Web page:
large image

Trusted Reviews is supported by its audience. If you purchase through links on our site, we may earn a commission. Learn more.

Philips 55PUS7809 Review - 3D, Sound and Conclusions Review


Philips 55PUS7809: 3D Picture Quality

As we’ve noted with other IPS TVs this year, the 55PUS7809 is at its best with 3D content. Its use of passive 3D technology allows it to deliver all the native resolution of a full HD 3D Blu-ray without any detail compromise, and without the flicker or – hopefully – crosstalk problems associated with active technology.

We added ‘hopefully’ there because some of LG’s passive 3D TVs this year have unexpectedly suffered quite badly with localised crosstalk. But there’s not a trace of this problem on the 55PUS7809; in fact its 3D images look almost completely free of the tell-tale ghosting problem.

Philips 55PUS7809

They also enjoy a terrific sense of depth and space, as well as looking impeccably bright and colour-rich. Motion can judder more than it does with 2D, but the motion processing is powerful enough to counter this via its Medium setting – though if you use this, you do have to live with an increase in haloing glitches around moving objects.

Even the screen’s black level problems are less pronounced with most 3D content, due to the slight dimming effect of the 3D glasses and the fact that such content tends to be shot with a wider dynamic range.

Detail levels sometimes seem a little reduced in background areas, especially compared with UHD/4K TVs that use the active 3D format. Also, really dark 3D scenes are certainly not immune to the TV’s contrast problems, and just occasionally there’s a slightly fizzy look to some areas of high detail. But overall the 55PUS7809 is another 4K TV that does a brilliant job of putting 3D back on our AV map.

Philips 55PUS7809: Sound Quality

Provided you avoid the 55PUS7809’s pseudo surround modes, which tend to cause harshness and under-strength vocals, the 55PUS7809 gives a very solid audio account of itself. Pretty extreme volumes can be reached without distortion setting in or the soundstage starting to lose cohesion, and voices are both clear and well placed.

Treble detailing is reasonably clear too, and delivered without sounding too stark in the mix. This is down at least in part to the fact that the TV has a decent stab at pumping out bass, thanks to a woofer speaker on its rear.

Unfortunately, under extreme duress this speaker can suddenly give out almost completely, or overwhelm the rest of the mix, especially if you’ve stuck with the flawed ‘incredible surround’ settings. But these bass flaws are fairly few and far between, leaving Philips’ set in a position to deliver a soundstage that for the most part does its large 4K pictures proud.

Other things to consider

The 55PUS7809 doesn’t ship with a second ‘smart’ remote control like many rival smart TVs do this year. But the remote you get with it is still pretty friendly, with an engagingly heavy feel and the inclusion on its rear side of a full QWERTY keyboard that only works if the remote detects that you’ve turned the remote that way up.

IPS screens have tended to suffer with significant input lag issues – especially in the 4K realm, where there’s also upscaling processing going on with most content. So we weren’t surprised to find the 55PUS7809 measuring around 80ms of delay in reproducing its pictures when using its Game preset. This is enough to slightly impact your gaming skills with fast-reaction games, though it’s also far from the worst input lag figure we’ve seen.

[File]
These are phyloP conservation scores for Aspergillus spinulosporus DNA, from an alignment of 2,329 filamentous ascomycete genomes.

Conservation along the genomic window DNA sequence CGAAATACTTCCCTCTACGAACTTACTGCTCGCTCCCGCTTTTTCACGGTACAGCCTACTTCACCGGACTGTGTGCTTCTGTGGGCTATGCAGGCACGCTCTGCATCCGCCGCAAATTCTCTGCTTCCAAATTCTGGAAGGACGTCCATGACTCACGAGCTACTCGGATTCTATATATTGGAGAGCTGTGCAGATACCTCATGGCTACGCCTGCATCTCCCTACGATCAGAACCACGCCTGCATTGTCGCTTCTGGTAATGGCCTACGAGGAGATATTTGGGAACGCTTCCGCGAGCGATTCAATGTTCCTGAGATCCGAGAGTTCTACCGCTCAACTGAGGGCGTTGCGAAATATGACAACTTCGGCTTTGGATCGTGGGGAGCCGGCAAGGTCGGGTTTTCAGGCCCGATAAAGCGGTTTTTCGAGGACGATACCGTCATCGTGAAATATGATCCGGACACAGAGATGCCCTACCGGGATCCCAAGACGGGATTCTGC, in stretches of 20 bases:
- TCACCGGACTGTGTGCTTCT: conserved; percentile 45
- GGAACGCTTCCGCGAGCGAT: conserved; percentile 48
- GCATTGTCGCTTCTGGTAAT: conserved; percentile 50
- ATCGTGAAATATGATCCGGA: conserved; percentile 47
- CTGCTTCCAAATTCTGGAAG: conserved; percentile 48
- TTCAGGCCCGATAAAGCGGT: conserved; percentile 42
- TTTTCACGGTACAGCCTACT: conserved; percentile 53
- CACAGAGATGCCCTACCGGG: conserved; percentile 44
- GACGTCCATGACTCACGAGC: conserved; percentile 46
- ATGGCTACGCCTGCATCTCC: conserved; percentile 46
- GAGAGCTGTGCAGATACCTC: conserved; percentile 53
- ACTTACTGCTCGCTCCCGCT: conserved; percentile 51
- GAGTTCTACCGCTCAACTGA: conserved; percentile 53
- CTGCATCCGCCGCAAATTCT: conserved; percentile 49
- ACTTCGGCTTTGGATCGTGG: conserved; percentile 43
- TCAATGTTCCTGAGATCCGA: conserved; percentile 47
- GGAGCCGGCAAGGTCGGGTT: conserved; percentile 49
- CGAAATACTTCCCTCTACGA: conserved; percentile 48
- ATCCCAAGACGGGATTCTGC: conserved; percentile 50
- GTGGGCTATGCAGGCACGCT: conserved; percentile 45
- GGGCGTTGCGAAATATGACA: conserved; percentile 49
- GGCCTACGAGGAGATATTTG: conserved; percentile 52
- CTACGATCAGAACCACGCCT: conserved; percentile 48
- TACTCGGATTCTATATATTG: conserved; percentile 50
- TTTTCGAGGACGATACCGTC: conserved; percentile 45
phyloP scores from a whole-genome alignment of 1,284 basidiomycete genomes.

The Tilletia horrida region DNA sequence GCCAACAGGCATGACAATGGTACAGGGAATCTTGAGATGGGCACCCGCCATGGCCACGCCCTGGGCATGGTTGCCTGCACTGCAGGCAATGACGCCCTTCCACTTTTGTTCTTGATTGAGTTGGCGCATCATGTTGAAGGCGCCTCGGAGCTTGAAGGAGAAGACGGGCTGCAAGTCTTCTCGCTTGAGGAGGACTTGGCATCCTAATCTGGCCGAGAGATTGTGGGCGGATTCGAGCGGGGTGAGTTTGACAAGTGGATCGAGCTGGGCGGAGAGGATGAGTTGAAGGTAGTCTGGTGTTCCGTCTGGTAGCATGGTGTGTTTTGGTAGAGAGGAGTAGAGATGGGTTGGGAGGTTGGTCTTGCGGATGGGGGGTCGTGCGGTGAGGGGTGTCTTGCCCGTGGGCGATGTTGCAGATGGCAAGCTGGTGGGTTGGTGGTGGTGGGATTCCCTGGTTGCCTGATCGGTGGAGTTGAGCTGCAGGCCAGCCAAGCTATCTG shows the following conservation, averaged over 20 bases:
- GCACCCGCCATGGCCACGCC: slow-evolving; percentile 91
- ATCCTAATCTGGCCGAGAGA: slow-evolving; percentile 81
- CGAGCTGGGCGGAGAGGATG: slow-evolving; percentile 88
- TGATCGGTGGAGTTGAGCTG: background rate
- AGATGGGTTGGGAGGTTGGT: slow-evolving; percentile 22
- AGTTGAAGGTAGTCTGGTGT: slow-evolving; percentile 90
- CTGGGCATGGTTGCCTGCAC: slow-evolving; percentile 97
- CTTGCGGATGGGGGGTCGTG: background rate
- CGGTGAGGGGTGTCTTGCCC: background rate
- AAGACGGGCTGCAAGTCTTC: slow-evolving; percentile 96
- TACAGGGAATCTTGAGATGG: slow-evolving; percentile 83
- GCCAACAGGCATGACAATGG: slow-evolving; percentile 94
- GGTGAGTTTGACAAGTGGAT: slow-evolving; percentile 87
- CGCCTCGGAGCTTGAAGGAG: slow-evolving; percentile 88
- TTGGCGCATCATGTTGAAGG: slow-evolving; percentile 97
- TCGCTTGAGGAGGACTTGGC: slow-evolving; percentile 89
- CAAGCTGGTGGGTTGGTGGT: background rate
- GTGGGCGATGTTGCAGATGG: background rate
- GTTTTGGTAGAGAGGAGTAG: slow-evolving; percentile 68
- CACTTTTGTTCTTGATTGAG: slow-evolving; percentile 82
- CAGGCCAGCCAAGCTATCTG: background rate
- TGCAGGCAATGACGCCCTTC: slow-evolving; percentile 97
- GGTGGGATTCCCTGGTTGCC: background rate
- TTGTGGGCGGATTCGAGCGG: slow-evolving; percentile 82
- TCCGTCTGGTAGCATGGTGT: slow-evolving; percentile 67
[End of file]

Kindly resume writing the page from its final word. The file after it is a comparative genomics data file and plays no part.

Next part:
Philips 55PUS7809

Should I buy a Philips 55PUS7809?

With its £1,500 price the Philips 55PUS7809 will be sorely tempting to resolution-loving home cinema fans. After all, it’s a large UHD TV that’s actually cheaper than some full HD 55-inch TVs.

It does a mostly great job of delivering the benefits of its ultra-high resolution too, while its design is sleek and fashionable and it even sounds fairly good for most of the time.

However, its smart TV system falls short of most rivals these days, its 4K content support is frustratingly limited versus rivals like the Sony 65X9005B, Samsung UE65HU8500 and LG 55UB950V, and its contrast performance makes dark scenes difficult to watch.


We love the price of the Philips 55PUS7809, but it cuts a few too many corners to make it a must have.

Next, read our pick of the Best TVs

We test every TV we review thoroughly over an extended period of time. We use industry standard tests to compare features properly. We’ll always tell you what we find. We never, ever, accept money to review a product.

Find out more about how we test in our ethics policy.

Used as the main TV for the review period

Tested for more than a week

Tested using industry calibrated tools, discs and with real world use

Tested with broadcast content (HD/SD), video streams and demo discs

Trusted Score

rating-star rating-star rating-star rating-star rating-star

Score in detail

  • Features 7
  • 3D Quality 9
  • Value 8
  • Smart TV 6
  • Design 9
  • 2D Quality 6
  • Sound Quality 7

Why trust our journalism?

Founded in 2004, Trusted Reviews exists to give our readers thorough, unbiased and independent advice on what to buy.

Today, we have millions of users a month from around the world, and assess more than 1,000 products a year.

author icon

Editorial independence

Editorial independence means being able to give an unbiased verdict about a product or company, with the avoidance of conflicts of interest. To ensure this is possible, every member of the editorial staff follows a clear code of conduct.

author icon

Professional conduct

We also expect our journalists to follow clear ethical standards in their work. Our staff members must strive for honesty and accuracy in everything they do. We follow the IPSO Editors’ code of practice to underpin these standards.